The Honourable Sir
|Secretary of State for Canada|
July 1, 1867 – December 8, 1867
|Preceded by||Office created|
|Succeeded by||James Cox Aikins|
|Superintendent-General of Indian Affairs|
May 22, 1868 – December 7, 1869
|Preceded by||Office created|
|Succeeded by||Joseph Howe|
|10th Mayor of Quebec City|
|Preceded by||Joseph Morrin|
|Succeeded by||Thomas Pope|
|Postmaster General of Canada|
October 19, 1878 – May 19, 1879
|Preceded by||Lucius Seth Huntington|
|Succeeded by||Alexander Campbell|
|Born||August 25, 1826|
Quebec City, Lower Canada
|Died||June 11, 1906 (aged 79)|
Quebec City, Quebec
|Relations||Jean Langevin (brother)|
Sir Hector-Louis Langevin,(August 25, 1826 – June 11, 1906) was a Canadian lawyer, politician, and one of the Fathers of Confederation.
Langevin was born in Quebec City in 1826. He studied law[where?] and was called to the bar[which?] in 1850.
In 1856, he was elected to the municipal council of Quebec City and was mayor from 1858 to 1861. In 1857, he was elected Member of Parliament for Dorchester in the Legislative Assembly of the Province of Canada as a member of the Conservative Party. He held various positions in Cabinet, including Solicitor General (1864–66), Postmaster General (1866–67), Secretary of State for Canada (1867–69), Superintendent-General of Indian Affairs (1868–69), Minister of Public Works (1869–73) and acting Minister of Militia and Defence (1873). Langevin also attended all three conferences leading up to Confederation. He left politics in 1873 due to his role in the Pacific Scandal.
In 1871 he was elected to the Legislative Assembly of Quebec in the provincial electoral district of Québec-Centre. At the time, dual mandates were still allowed. He served one term, until 1874.
In 1876, he was re-elected in the riding of Charlevoix. His opponent contested the election and it was declared invalid, but he won the subsequent by-election in 1877. He was defeated in Rimouski in 1878 but elected by acclamation in the riding of Trois-Rivières in the same year. Langevin became Minister of Public Works again in 1879. He lobbied behind the scenes against the hanging of Louis Riel in 1885 and was one of the few Conservatives Members of Parliament to survive the resulting backlash in the province of Quebec in 1887.
He was promised the post of Lieutenant Governor of Quebec by the new Conservative Prime Minister John Abbott if he resigned as Minister of Public Works. Langevin stepped down in 1891 but Abbott appointed Joseph-Adolphe Chapleau instead. That year, Langevin was implicated with Thomas McGreevy in what became known as the "McGreevy-Langevin scandal" over kickbacks to McGreevy associated with federal contracts granted to him by the department of public works overseen by Langevin. He retired to the backbenches and then left politics in 1896.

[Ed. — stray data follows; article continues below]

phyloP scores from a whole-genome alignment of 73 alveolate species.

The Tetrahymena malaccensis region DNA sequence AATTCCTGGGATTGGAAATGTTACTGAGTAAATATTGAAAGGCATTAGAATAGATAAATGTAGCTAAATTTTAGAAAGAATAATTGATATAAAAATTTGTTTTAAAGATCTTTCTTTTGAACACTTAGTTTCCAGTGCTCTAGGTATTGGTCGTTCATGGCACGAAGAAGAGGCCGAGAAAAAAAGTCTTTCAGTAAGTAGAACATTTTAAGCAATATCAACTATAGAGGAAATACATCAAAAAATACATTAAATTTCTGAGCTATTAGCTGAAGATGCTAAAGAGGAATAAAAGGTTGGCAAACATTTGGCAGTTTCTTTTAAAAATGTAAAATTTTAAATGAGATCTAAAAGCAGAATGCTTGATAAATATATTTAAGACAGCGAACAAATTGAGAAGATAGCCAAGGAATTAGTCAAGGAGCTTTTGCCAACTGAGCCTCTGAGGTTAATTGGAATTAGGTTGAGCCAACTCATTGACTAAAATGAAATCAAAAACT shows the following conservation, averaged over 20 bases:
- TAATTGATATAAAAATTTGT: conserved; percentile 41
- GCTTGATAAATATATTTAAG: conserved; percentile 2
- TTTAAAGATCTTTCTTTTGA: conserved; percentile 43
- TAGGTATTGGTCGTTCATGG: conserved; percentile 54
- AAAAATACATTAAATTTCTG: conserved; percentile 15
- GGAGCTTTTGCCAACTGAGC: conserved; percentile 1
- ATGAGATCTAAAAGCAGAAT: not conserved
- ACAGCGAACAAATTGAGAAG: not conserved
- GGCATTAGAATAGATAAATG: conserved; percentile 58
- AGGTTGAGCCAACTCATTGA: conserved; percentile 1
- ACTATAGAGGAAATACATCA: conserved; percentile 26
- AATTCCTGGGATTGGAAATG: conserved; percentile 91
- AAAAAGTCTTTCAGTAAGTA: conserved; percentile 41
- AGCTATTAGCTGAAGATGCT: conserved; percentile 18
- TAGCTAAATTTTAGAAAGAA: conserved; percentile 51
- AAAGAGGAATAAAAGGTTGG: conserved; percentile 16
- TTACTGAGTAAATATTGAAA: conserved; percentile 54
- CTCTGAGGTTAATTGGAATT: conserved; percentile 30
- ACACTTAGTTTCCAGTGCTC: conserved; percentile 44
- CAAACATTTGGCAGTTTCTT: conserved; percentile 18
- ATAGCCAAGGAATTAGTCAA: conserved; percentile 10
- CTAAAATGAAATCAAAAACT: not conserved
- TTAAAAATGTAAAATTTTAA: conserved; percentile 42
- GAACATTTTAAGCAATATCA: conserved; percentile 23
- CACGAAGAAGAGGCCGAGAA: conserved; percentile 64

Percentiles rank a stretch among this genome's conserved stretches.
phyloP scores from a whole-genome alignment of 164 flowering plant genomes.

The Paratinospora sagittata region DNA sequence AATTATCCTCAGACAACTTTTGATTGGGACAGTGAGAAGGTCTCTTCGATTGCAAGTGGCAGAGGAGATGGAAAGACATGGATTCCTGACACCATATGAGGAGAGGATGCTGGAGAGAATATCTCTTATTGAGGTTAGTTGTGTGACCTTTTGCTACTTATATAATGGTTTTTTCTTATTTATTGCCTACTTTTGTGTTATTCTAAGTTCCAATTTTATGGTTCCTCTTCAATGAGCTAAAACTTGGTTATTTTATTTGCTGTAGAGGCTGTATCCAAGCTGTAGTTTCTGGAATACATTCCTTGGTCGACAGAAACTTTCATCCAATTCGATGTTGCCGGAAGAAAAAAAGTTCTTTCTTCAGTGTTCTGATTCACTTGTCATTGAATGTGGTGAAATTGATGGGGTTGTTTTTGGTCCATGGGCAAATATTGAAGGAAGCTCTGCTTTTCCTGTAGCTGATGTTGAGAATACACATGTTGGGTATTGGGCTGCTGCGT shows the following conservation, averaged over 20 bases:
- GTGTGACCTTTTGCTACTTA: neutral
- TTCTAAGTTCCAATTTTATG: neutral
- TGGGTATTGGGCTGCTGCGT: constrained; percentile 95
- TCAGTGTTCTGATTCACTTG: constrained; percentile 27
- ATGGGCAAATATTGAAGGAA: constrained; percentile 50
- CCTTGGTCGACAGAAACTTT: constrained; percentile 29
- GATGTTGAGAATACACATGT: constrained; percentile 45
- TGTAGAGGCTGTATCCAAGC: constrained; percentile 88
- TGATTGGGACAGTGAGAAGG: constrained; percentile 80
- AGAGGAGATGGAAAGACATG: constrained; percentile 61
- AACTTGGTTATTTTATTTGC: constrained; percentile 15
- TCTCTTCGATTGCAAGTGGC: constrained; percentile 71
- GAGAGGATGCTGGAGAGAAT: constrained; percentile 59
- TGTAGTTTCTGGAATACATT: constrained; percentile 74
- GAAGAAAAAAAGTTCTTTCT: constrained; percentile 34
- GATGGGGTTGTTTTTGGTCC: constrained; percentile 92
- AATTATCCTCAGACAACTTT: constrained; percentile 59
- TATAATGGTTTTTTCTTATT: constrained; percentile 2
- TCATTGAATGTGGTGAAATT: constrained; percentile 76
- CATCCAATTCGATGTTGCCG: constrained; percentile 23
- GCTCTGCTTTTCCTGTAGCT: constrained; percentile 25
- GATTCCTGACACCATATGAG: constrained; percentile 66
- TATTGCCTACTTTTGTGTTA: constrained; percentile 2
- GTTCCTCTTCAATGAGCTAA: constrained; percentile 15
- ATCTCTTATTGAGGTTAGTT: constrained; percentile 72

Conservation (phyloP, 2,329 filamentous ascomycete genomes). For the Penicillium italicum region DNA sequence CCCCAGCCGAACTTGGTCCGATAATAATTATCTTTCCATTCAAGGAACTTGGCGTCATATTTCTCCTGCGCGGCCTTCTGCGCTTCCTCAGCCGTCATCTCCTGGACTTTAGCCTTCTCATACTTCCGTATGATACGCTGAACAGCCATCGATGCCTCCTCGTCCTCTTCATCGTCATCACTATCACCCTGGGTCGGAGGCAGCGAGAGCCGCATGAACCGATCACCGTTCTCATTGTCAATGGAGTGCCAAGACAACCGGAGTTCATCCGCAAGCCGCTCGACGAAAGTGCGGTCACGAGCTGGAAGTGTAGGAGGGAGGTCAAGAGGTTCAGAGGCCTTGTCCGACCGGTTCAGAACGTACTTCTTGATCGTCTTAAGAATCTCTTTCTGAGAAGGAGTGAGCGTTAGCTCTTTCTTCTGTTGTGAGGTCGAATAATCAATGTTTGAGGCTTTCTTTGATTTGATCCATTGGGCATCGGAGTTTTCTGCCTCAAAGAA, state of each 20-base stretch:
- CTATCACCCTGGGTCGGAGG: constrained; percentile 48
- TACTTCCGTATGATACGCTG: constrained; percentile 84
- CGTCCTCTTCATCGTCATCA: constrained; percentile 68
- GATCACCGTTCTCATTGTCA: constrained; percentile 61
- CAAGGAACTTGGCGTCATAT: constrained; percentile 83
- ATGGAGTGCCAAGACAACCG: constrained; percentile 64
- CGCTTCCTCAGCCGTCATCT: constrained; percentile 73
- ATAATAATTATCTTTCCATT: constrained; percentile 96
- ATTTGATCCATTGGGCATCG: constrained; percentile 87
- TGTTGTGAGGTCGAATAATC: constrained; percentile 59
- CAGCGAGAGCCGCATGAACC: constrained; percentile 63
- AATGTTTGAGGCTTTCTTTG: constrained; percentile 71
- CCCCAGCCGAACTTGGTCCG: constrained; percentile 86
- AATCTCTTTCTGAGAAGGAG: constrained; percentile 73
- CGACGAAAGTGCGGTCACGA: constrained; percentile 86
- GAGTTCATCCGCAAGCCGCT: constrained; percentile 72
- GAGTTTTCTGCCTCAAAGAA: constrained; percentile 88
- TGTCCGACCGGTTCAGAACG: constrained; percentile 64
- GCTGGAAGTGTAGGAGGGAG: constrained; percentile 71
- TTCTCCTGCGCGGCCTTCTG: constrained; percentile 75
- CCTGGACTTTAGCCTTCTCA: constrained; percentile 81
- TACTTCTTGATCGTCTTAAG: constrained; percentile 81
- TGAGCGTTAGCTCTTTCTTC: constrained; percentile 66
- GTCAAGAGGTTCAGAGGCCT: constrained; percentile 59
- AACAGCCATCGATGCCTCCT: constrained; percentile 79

Outside politics he was previously a newspaper editor.
In 1883 he stated in Parliament "In order to educate the (‘Indian’) children properly we must separate them from their families. Some people may say that this is hard but if we want to civilize them we must do that." "The fact is that if you wish to educate the children you must separate them from their parents during the time they are being taught. If you leave them in the family they may know how to read and write, but they will remain savages, whereas by separating them in the way proposed, they acquire the habits and tastes…of civilized people."
The Langevin Block office building on Parliament Hill and the Langevin Bridge in Calgary were formerly named in his honour. Langevin's group of honours insignia was sold at auction in Ottawa on May 18, 2010 for $8000.00
On January 23, 2017, Calgary City Council voted to rename the Langevin Bridge to the Reconciliation Bridge. In June 2017 it was announced the Langevin Block would be renamed to the Office of the Prime Minister and Privy Council building due to Langevin's involvement in the Canadian Indian residential school system. in June of 2021 a Calgary Board of Education public school was renamed Riverside School, after being Langevin school from 1936 until 2021.
His brother, Jean Langevin was a Roman Catholic bishop.
There is a Hector-Louis Langevin fonds at Library and Archives Canada and a family Hector Langevin fonds at Bibliothèque et Archives nationales du Québec.
|1867 Canadian federal election: Dorchester|
|1872 Canadian federal election: Dorchester|
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